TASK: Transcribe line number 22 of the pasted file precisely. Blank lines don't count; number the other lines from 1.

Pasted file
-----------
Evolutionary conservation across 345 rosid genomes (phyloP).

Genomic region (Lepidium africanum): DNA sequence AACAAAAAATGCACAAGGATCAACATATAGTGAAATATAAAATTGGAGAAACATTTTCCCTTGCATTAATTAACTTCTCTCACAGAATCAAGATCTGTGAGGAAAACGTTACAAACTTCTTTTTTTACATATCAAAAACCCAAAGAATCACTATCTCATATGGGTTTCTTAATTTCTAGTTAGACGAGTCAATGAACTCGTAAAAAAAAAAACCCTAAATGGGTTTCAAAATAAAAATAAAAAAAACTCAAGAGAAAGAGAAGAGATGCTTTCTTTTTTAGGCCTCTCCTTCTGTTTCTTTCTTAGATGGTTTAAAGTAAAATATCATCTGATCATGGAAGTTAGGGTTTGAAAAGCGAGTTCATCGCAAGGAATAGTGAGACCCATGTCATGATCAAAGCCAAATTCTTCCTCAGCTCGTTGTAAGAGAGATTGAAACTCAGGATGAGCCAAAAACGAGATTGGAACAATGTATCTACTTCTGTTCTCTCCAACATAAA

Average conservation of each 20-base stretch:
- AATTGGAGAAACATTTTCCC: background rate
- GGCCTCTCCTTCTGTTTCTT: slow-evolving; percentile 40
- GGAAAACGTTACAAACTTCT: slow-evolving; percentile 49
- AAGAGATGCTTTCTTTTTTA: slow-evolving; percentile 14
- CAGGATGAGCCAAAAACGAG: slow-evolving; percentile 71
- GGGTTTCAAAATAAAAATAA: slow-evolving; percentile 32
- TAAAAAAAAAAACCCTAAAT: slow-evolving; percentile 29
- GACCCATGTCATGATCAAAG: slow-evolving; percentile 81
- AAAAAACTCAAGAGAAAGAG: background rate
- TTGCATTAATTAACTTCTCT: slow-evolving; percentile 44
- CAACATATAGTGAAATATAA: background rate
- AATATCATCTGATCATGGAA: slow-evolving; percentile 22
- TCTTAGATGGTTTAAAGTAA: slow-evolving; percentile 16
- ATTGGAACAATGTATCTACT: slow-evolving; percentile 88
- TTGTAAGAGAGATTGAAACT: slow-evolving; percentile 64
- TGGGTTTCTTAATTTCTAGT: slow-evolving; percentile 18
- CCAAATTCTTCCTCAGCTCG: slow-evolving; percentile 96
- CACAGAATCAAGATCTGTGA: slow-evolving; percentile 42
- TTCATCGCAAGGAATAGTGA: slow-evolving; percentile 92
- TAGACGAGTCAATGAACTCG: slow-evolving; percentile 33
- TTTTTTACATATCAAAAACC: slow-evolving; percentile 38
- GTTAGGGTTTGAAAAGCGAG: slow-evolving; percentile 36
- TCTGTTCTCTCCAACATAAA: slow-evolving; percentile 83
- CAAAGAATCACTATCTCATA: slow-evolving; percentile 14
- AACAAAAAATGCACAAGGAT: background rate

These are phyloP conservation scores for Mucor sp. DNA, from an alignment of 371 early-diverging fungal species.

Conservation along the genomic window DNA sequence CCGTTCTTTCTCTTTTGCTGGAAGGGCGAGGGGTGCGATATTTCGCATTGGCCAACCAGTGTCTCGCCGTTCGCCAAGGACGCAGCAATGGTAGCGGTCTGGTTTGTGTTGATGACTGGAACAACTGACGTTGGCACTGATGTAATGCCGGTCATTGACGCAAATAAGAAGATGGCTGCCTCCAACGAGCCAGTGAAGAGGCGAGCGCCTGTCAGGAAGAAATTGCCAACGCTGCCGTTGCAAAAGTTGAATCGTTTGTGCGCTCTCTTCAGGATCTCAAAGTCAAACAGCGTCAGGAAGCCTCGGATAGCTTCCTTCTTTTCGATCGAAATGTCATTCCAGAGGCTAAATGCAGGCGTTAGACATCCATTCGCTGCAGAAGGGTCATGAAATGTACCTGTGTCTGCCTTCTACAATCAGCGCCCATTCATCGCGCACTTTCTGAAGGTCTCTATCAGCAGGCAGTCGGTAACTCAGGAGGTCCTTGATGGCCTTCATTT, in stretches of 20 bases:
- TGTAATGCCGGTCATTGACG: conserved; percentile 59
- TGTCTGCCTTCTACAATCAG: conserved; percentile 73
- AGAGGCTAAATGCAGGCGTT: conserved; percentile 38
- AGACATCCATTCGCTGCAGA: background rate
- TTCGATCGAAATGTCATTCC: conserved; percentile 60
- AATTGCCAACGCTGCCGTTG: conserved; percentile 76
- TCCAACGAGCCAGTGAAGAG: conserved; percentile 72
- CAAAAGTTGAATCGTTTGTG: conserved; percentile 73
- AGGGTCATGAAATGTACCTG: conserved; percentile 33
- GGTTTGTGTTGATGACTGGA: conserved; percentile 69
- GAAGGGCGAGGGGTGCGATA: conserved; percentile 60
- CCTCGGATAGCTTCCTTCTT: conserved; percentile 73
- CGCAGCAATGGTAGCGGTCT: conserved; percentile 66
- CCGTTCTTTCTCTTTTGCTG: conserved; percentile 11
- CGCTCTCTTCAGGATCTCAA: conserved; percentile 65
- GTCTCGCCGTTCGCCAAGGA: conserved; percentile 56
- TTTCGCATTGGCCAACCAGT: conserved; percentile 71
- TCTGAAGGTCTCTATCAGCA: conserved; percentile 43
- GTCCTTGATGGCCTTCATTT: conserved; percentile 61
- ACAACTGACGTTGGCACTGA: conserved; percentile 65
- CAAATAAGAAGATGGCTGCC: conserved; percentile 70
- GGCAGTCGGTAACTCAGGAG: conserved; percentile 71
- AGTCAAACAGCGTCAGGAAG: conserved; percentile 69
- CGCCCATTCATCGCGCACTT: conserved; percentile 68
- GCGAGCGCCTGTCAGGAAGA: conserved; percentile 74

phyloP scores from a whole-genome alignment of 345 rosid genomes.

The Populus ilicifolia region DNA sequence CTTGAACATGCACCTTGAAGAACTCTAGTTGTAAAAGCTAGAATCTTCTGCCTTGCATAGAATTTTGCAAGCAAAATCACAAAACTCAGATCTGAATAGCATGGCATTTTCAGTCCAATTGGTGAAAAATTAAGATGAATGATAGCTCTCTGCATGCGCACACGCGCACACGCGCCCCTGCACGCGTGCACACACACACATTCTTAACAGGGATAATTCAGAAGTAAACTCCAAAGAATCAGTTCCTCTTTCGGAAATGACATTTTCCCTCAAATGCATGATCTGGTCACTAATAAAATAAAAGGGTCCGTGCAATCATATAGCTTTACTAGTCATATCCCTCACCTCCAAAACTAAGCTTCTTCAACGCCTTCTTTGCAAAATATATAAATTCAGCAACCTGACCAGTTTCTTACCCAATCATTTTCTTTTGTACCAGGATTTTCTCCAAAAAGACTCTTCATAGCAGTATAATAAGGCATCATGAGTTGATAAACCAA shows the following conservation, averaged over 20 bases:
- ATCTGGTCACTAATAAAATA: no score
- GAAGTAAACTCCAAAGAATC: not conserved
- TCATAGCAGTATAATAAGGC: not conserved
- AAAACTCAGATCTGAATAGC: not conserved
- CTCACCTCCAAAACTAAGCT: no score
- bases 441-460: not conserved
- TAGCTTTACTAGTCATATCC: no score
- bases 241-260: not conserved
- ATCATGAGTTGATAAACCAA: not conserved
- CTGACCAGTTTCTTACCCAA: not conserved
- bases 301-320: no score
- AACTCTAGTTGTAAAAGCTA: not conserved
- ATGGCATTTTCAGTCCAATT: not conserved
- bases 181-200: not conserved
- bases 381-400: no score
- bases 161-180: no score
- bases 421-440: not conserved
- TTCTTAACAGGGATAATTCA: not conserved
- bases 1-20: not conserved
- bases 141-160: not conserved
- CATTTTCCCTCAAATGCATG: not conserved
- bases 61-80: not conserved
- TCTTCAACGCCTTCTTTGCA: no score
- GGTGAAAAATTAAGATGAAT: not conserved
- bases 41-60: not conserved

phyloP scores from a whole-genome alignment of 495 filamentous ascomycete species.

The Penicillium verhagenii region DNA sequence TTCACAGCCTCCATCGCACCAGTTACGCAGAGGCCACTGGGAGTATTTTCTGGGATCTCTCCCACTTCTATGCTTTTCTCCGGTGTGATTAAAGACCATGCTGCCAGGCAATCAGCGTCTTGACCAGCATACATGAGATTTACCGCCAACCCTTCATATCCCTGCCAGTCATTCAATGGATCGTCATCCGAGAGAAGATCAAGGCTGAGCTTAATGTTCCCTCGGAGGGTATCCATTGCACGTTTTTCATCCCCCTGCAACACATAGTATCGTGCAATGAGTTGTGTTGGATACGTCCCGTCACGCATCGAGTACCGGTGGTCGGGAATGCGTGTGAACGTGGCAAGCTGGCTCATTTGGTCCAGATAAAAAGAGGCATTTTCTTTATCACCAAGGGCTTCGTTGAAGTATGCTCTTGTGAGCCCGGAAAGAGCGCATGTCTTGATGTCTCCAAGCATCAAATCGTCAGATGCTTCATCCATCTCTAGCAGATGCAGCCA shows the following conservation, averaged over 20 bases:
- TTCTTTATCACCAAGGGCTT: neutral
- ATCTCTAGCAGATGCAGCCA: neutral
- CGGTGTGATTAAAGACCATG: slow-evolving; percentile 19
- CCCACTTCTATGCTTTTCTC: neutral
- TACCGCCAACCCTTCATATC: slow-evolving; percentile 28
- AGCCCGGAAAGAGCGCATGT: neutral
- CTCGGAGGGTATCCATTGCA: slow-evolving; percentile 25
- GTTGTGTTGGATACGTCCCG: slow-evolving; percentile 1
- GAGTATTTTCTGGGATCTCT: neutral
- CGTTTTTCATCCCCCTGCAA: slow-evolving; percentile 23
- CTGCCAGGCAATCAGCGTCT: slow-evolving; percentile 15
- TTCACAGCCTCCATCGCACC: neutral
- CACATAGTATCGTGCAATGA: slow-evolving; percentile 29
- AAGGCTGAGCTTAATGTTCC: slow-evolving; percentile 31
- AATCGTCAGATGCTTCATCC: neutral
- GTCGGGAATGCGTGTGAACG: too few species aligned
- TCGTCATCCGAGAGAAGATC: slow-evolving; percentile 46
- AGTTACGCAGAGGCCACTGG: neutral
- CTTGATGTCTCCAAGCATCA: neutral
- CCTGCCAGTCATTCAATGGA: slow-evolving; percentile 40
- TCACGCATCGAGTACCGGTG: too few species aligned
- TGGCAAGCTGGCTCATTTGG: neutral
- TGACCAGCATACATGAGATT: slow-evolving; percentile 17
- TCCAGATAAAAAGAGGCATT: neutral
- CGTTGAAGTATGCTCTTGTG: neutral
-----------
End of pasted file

- TTCATCGCAAGGAATAGTGA: slow-evolving; percentile 92